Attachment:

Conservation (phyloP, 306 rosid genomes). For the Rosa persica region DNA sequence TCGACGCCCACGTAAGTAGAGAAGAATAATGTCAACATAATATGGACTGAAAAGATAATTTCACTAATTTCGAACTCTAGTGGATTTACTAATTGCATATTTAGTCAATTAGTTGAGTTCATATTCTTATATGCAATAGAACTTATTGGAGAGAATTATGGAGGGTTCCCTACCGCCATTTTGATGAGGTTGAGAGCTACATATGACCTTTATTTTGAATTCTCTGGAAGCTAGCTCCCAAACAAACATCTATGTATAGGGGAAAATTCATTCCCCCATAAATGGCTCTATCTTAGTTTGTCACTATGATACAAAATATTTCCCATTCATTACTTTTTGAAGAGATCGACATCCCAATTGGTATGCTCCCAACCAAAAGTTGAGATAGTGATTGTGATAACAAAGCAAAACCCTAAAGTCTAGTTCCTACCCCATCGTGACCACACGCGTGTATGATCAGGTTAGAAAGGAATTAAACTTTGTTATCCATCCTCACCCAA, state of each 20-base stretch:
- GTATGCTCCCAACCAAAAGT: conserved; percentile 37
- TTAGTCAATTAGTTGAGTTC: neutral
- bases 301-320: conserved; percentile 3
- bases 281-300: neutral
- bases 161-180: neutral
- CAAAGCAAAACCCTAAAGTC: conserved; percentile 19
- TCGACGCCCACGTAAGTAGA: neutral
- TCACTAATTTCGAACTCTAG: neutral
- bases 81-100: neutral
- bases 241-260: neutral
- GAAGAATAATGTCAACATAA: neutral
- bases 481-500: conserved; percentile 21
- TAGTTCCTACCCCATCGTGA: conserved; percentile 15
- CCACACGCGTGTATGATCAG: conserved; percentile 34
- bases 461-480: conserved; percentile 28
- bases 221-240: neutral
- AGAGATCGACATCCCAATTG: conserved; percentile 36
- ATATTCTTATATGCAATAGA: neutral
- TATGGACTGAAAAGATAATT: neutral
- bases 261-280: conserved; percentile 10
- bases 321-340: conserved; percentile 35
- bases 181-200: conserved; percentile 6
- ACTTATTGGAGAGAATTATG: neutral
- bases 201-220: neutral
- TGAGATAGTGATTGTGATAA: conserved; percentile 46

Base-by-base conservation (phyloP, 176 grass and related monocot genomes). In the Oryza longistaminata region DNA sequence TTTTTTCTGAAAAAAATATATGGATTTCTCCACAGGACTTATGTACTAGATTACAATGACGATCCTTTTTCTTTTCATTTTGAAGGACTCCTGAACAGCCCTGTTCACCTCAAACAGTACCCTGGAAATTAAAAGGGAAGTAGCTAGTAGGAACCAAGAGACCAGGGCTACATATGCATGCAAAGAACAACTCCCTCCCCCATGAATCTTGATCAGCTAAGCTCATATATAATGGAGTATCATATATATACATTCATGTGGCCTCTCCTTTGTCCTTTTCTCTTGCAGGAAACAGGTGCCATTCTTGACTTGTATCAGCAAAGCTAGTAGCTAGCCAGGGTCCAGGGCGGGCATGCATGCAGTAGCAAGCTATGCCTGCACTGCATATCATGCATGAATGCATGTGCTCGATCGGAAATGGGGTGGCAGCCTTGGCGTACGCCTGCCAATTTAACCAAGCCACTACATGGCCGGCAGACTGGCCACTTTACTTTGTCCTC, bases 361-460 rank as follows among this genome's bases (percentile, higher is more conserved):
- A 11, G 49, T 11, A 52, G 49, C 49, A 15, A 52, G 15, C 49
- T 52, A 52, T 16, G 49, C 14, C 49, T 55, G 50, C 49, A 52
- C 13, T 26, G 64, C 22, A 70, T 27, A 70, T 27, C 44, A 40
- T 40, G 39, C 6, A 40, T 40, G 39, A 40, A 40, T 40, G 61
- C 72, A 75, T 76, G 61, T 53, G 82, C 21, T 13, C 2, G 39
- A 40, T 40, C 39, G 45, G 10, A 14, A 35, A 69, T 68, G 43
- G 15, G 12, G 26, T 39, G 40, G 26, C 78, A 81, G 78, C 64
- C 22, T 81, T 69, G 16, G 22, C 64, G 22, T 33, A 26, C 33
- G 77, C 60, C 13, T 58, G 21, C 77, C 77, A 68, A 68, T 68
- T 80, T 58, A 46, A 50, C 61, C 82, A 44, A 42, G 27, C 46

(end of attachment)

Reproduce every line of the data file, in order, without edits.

Conservation (phyloP, 306 rosid genomes). For the Rosa persica region DNA sequence TCGACGCCCACGTAAGTAGAGAAGAATAATGTCAACATAATATGGACTGAAAAGATAATTTCACTAATTTCGAACTCTAGTGGATTTACTAATTGCATATTTAGTCAATTAGTTGAGTTCATATTCTTATATGCAATAGAACTTATTGGAGAGAATTATGGAGGGTTCCCTACCGCCATTTTGATGAGGTTGAGAGCTACATATGACCTTTATTTTGAATTCTCTGGAAGCTAGCTCCCAAACAAACATCTATGTATAGGGGAAAATTCATTCCCCCATAAATGGCTCTATCTTAGTTTGTCACTATGATACAAAATATTTCCCATTCATTACTTTTTGAAGAGATCGACATCCCAATTGGTATGCTCCCAACCAAAAGTTGAGATAGTGATTGTGATAACAAAGCAAAACCCTAAAGTCTAGTTCCTACCCCATCGTGACCACACGCGTGTATGATCAGGTTAGAAAGGAATTAAACTTTGTTATCCATCCTCACCCAA, state of each 20-base stretch:
- GTATGCTCCCAACCAAAAGT: conserved; percentile 37
- TTAGTCAATTAGTTGAGTTC: neutral
- bases 301-320: conserved; percentile 3
- bases 281-300: neutral
- bases 161-180: neutral
- CAAAGCAAAACCCTAAAGTC: conserved; percentile 19
- TCGACGCCCACGTAAGTAGA: neutral
- TCACTAATTTCGAACTCTAG: neutral
- bases 81-100: neutral
- bases 241-260: neutral
- GAAGAATAATGTCAACATAA: neutral
- bases 481-500: conserved; percentile 21
- TAGTTCCTACCCCATCGTGA: conserved; percentile 15
- CCACACGCGTGTATGATCAG: conserved; percentile 34
- bases 461-480: conserved; percentile 28
- bases 221-240: neutral
- AGAGATCGACATCCCAATTG: conserved; percentile 36
- ATATTCTTATATGCAATAGA: neutral
- TATGGACTGAAAAGATAATT: neutral
- bases 261-280: conserved; percentile 10
- bases 321-340: conserved; percentile 35
- bases 181-200: conserved; percentile 6
- ACTTATTGGAGAGAATTATG: neutral
- bases 201-220: neutral
- TGAGATAGTGATTGTGATAA: conserved; percentile 46

Base-by-base conservation (phyloP, 176 grass and related monocot genomes). In the Oryza longistaminata region DNA sequence TTTTTTCTGAAAAAAATATATGGATTTCTCCACAGGACTTATGTACTAGATTACAATGACGATCCTTTTTCTTTTCATTTTGAAGGACTCCTGAACAGCCCTGTTCACCTCAAACAGTACCCTGGAAATTAAAAGGGAAGTAGCTAGTAGGAACCAAGAGACCAGGGCTACATATGCATGCAAAGAACAACTCCCTCCCCCATGAATCTTGATCAGCTAAGCTCATATATAATGGAGTATCATATATATACATTCATGTGGCCTCTCCTTTGTCCTTTTCTCTTGCAGGAAACAGGTGCCATTCTTGACTTGTATCAGCAAAGCTAGTAGCTAGCCAGGGTCCAGGGCGGGCATGCATGCAGTAGCAAGCTATGCCTGCACTGCATATCATGCATGAATGCATGTGCTCGATCGGAAATGGGGTGGCAGCCTTGGCGTACGCCTGCCAATTTAACCAAGCCACTACATGGCCGGCAGACTGGCCACTTTACTTTGTCCTC, bases 361-460 rank as follows among this genome's bases (percentile, higher is more conserved):
- A 11, G 49, T 11, A 52, G 49, C 49, A 15, A 52, G 15, C 49
- T 52, A 52, T 16, G 49, C 14, C 49, T 55, G 50, C 49, A 52
- C 13, T 26, G 64, C 22, A 70, T 27, A 70, T 27, C 44, A 40
- T 40, G 39, C 6, A 40, T 40, G 39, A 40, A 40, T 40, G 61
- C 72, A 75, T 76, G 61, T 53, G 82, C 21, T 13, C 2, G 39
- A 40, T 40, C 39, G 45, G 10, A 14, A 35, A 69, T 68, G 43
- G 15, G 12, G 26, T 39, G 40, G 26, C 78, A 81, G 78, C 64
- C 22, T 81, T 69, G 16, G 22, C 64, G 22, T 33, A 26, C 33
- G 77, C 60, C 13, T 58, G 21, C 77, C 77, A 68, A 68, T 68
- T 80, T 58, A 46, A 50, C 61, C 82, A 44, A 42, G 27, C 46